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We built right after 9/11/01 a wide area data network using AX.25 packet radio on a single frequency.  It is designed for low data rate, high value urgent messages.  If you are trying to replace the Internet, you need different technology.   We will keep it on the air as long as we can get parts and there is a need for it. 

You can build nodes in your area.  Units in back yards are not very useful as they may have limited range and are subject to being unplugged in storms, people moving out of town, etc.  The best plan is to get a good site like a city water tank and put up a real node with a written site agreement, decent equipment, etc. 

We suggest later-model (KPC-3 or newer) Kantronics TNCs unless you have experience with "Node" type firmware. Very early Kantronics units (KPC1/2/2400) do not have a transmit timeout timer, and can/do lock up.   Computers use a lot of AC power and make unreliable node site contollers. 

A hardware reset is always a good idea. Take all defaults. />
You need to turn on the KA-Node:

Numnodes=4 is one we pick
Mynode=MNLLLL where LLLL is something useful like an airport code

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design: tronicmedia.nl
145.67 Mhz Packet Radio
Packet News:
12/6/14:  I got a call from some folks trying to build a statewide packet network in Indiana.  The way to go is to establish a limited mission and scope and get your own sites and frequency.  Note the "Hidden Transmitter Problem" does not apply to sparse long haul packet networks.  There is apparently  a packet network in operation called DAREN in West Virginia.
10/1/13: A large scale packet node was installed in Bayport, MN at 300' HAAT.  MNWASH. 
4/7/2012: The minimum power bill for our Rush City 145.67 and APRS site is getting  excessive - $30/mo.  So we are going to switch 145.67 to Solar unless a sponsor comes forward.  We have a low power packet station in stock.  Hopefully the Duluth link will still be OK. 
6/19/11: A simple basement packet station on a deep cycle battery and with two $79 Northern Tool solar panels has now been on the air three years.
6/8/11: The lovely program PUTTY which does all this cool stuff is also a serial terminal program, to replace the one removed from Windows (r) after XP.   
5/30/11: We got a formal request from the US Coast Guard Auxiliary to provide data support in the Red River/Fargo/Grand Forks area.  This would require several sites (100 feet) in the area, and some linking sites en route.  This is not an expensive job on packet.  These sites could be gradually upgraded to D-Star, as our site standards require the use of a Tri-Band (Comet GP95) antenna and high grade feedline so D-Star can be added.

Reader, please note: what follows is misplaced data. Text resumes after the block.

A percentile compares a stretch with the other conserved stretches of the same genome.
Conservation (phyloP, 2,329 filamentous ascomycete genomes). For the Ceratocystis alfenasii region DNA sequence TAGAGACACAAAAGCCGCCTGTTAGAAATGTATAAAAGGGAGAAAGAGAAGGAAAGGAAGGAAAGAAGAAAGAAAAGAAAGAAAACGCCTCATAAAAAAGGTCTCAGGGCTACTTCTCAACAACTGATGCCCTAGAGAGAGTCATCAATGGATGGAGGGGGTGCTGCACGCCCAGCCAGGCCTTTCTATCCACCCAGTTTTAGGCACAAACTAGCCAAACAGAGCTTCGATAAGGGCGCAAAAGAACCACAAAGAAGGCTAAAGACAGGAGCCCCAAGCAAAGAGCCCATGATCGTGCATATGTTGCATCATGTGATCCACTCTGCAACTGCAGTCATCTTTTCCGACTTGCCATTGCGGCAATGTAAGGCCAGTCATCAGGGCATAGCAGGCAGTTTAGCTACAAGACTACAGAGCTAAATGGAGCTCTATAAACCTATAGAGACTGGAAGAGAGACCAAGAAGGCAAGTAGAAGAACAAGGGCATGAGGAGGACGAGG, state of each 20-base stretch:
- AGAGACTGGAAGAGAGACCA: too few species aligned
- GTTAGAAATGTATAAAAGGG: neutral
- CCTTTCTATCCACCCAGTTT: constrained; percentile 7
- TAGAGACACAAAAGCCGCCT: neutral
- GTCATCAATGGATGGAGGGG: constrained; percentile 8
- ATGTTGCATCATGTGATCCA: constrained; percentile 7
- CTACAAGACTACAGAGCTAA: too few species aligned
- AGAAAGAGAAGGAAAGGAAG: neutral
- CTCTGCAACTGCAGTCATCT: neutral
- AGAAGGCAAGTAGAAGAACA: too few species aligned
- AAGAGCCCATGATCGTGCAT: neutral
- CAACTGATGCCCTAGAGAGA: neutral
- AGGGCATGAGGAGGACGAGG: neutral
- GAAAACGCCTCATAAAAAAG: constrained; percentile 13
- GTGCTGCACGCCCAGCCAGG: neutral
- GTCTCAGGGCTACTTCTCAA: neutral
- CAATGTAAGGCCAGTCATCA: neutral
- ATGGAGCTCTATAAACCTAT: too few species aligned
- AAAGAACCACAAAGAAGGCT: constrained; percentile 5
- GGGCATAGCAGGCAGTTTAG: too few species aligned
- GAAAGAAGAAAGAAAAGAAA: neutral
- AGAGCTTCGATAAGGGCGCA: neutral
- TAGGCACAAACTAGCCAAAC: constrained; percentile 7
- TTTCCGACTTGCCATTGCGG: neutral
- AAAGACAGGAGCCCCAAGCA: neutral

4/4/2011: It is being reported Amateur Operators are needed in the Red River area (NW MN) for flooding duty.  It is too bad we don't have an extension to the 145.67 or 145.01 packet network up there at least.   It would only take a station or two to get as far as Little Falls as an example to get on the backbone. 

News 9/24/10: We put a new high performance 145.01 node in Hilltop. MNCHTS

News 11/14/08: MNMONT is back on the air on 145.67, and has a good signal south and a little east from Monticello. Ideally, it would go more north east to help out the Central Minnesota Hospital Project, which is roughly on a line from St. Cloud to Duluth.

News: 8/5/08: We have a new 145.67 backbone packet node- MNMLR- located near Garrison, MN. Thanks Jerry and Al for the report here. Jerry, N0MR is reporting they are building a bit of a 440 packet radio backbone mid-state.

News: 6/29/08: We are burning in the newest solar packet node. The charge controller is working fine and it should be ready to install in a week or two. The priority project seems to us to be the Rochester/Twin Cities link. The idea is to get that working with a primary path, and then add a second/third path.

News: 4/12/08: We got some notes and calls this week. Jerry says the work on MNSTP has disrupted the Twin Cities end of the 145.01 packet network. MNWBL has an ancient radio on the 145.01 side which has failed. This is true. We need to find another NE metro site for 145.01 to get some more redundancy in place. The Hospital Compact folks are asking about packet/FM voice radios and drills and training. We sent them on to those in charge of that project.